Can that success be duplicated? That’s what SOE and others are banking on, though they probably don’t quite expect numbers on par with what LoL pulls, whether it’s 8+ million viewers for a World Championship or League‘s overall numbers of 70 million accounts and 32 million active monthly players.
Or do they? Executives – in any company – are a “numbers first” bunch, who don’t necessarily understand the disconnect between data and reality. While I’m sure someone like John Smedley “gets it,” what about his boss? Or his boss’s boss? What did Smed need to promise to get the go-ahead to sign the deal with MLG and the requisite cash that will be required to execute the plan? If LoL gets 8.3 million viewers for its World Championships, what percentage of that does PS2 need to make its big event worth the investment? 10%? 25%? 50%?
(From my personal experience… when developing a new trading-card game, a co-worker and I made the semi-error of remarking in front of an executive that it “wouldn’t be the next Pokémon,” which the executive responded to by saying, “Why not?” Our response: “Because it just won’t be.” That didn’t satisfy him.)
Even if a CEO doesn’t have a suit to satisfy, his own ego can be his downfall. Enough games have tried – and failed – to match WoW‘s numbers without any external pressure that it’s not hard to see the same thing happening even for fully independent studios like Red 5 or semi-independent ones like ArenaNet.
This isn’t to say that Mark Kern or Mike O’Brien – or Smedley, for that matter – are overreaching when it comes to their goals of developing their games for e-sports. But just as with the first few years of WoW‘s existence, where everyone looked at WoW‘s numbers and thought “Why not us?” nobody really knows what the ceiling for e-sports is. The first few MMOs released in the wake of WoW probably thought that five to 10 million players was a totally reachable goal; after years of often-painful experience, we now know that to be a nigh-impossibility.
A sporting chance
All this isn’t to say that MMO devs shouldn’t try to take a bite out of e-sports. The money’s definitely there, and the concept is new enough that there’s probably still room to make a big splash, if done right.
But, as we’ve learned with people trying to “chase” World of Warcraft, it shouldn’t come at the expense of the rest of your game. Some games are well-suited for e-sports, and some aren’t, just as some games are suitable for a mass-market audience like WoW‘s and some aren’t. The key is knowing what you have and being realistic about what you’re trying to do.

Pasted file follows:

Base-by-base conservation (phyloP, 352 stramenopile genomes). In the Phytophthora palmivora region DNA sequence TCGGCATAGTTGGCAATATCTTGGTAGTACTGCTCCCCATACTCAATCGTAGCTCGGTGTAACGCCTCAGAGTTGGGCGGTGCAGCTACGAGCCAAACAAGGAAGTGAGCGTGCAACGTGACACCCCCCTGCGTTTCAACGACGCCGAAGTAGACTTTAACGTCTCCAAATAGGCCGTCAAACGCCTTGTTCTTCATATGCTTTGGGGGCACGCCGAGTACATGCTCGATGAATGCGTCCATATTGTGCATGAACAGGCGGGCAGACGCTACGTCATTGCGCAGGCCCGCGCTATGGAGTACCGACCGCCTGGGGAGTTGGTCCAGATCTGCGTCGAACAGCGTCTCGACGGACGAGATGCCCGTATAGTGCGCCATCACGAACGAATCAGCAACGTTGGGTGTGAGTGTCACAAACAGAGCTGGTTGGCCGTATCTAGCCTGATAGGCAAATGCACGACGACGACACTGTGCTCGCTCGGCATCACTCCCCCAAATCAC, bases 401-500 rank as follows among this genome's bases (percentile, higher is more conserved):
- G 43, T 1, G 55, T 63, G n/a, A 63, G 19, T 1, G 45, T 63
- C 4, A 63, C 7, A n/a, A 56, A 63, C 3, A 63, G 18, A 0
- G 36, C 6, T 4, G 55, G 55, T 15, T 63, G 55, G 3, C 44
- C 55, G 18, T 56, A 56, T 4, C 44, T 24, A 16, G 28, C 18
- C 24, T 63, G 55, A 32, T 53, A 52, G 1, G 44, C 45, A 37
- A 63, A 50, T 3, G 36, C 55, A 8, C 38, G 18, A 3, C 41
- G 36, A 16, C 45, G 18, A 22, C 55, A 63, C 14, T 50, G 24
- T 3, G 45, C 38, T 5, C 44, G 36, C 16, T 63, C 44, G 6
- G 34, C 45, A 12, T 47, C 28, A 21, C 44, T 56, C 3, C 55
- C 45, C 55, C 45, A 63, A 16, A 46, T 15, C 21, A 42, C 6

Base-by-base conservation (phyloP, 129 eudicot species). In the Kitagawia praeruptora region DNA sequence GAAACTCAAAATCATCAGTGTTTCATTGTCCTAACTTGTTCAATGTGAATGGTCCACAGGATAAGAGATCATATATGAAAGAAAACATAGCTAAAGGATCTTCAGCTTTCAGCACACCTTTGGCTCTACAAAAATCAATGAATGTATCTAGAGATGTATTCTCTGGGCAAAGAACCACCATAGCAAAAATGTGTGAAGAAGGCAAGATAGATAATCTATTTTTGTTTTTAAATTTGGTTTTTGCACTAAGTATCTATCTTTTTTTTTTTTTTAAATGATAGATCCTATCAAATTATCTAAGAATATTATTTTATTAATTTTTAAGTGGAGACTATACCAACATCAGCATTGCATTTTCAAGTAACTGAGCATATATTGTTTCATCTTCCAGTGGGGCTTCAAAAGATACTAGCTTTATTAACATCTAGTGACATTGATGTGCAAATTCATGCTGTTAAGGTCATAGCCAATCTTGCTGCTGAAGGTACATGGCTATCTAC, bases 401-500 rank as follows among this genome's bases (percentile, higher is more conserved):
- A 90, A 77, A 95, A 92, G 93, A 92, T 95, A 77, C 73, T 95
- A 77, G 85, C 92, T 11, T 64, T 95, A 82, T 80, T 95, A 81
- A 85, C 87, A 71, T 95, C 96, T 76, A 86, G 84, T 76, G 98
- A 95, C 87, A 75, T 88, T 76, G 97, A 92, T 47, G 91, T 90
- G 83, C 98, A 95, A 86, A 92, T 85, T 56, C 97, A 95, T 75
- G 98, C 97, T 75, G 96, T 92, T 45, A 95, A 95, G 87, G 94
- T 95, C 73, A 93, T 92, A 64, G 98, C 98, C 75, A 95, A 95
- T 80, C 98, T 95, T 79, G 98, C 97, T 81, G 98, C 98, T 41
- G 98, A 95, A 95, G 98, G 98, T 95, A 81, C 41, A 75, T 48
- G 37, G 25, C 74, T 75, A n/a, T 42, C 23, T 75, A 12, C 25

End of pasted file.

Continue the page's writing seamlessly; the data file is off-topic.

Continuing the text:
League of Legends, with its focus on small, competitive matches and skill-based gameplay, make it a perfect game for medium. Other MMORPGs, which dedicate much of their resources to mechanics that aren’t meant for the e-sports crowd — such as crafting, exploration, most PvE, and some types of PvP — might see e-sports as a “Hey, let’s try to do this, too, in addition to everything else we’re doing.”
E-sport talk is just “tacked on” to the package as a whole, making it more of a feature than a core part of the game, hurting its chances to really establish itself with the e-sports crowd, which — like MMO players who like one of the above types of gameplay — expects the entire game to cater to what they want to see.
Maybe SOE will prove us all wrong with PlanetSide 2 and innovate a new era in e-sports that goes beyond the “small-team” games like League of Legends. Instead of two-side, five-on-five matches, maybe they’ll figure out an effective way to manage and broadcast three-way battles involving hundreds of players. If they can pull it off, it should be entertaining as hell to watch.
But if their effort comes up short, will it discourage other companies from trying? As long as League of Legends continues to pull in millions of viewers – just as World of Warcraft pulls in millions of players – someone will always try to duplicate that success, no matter how many other games fall by the roadside.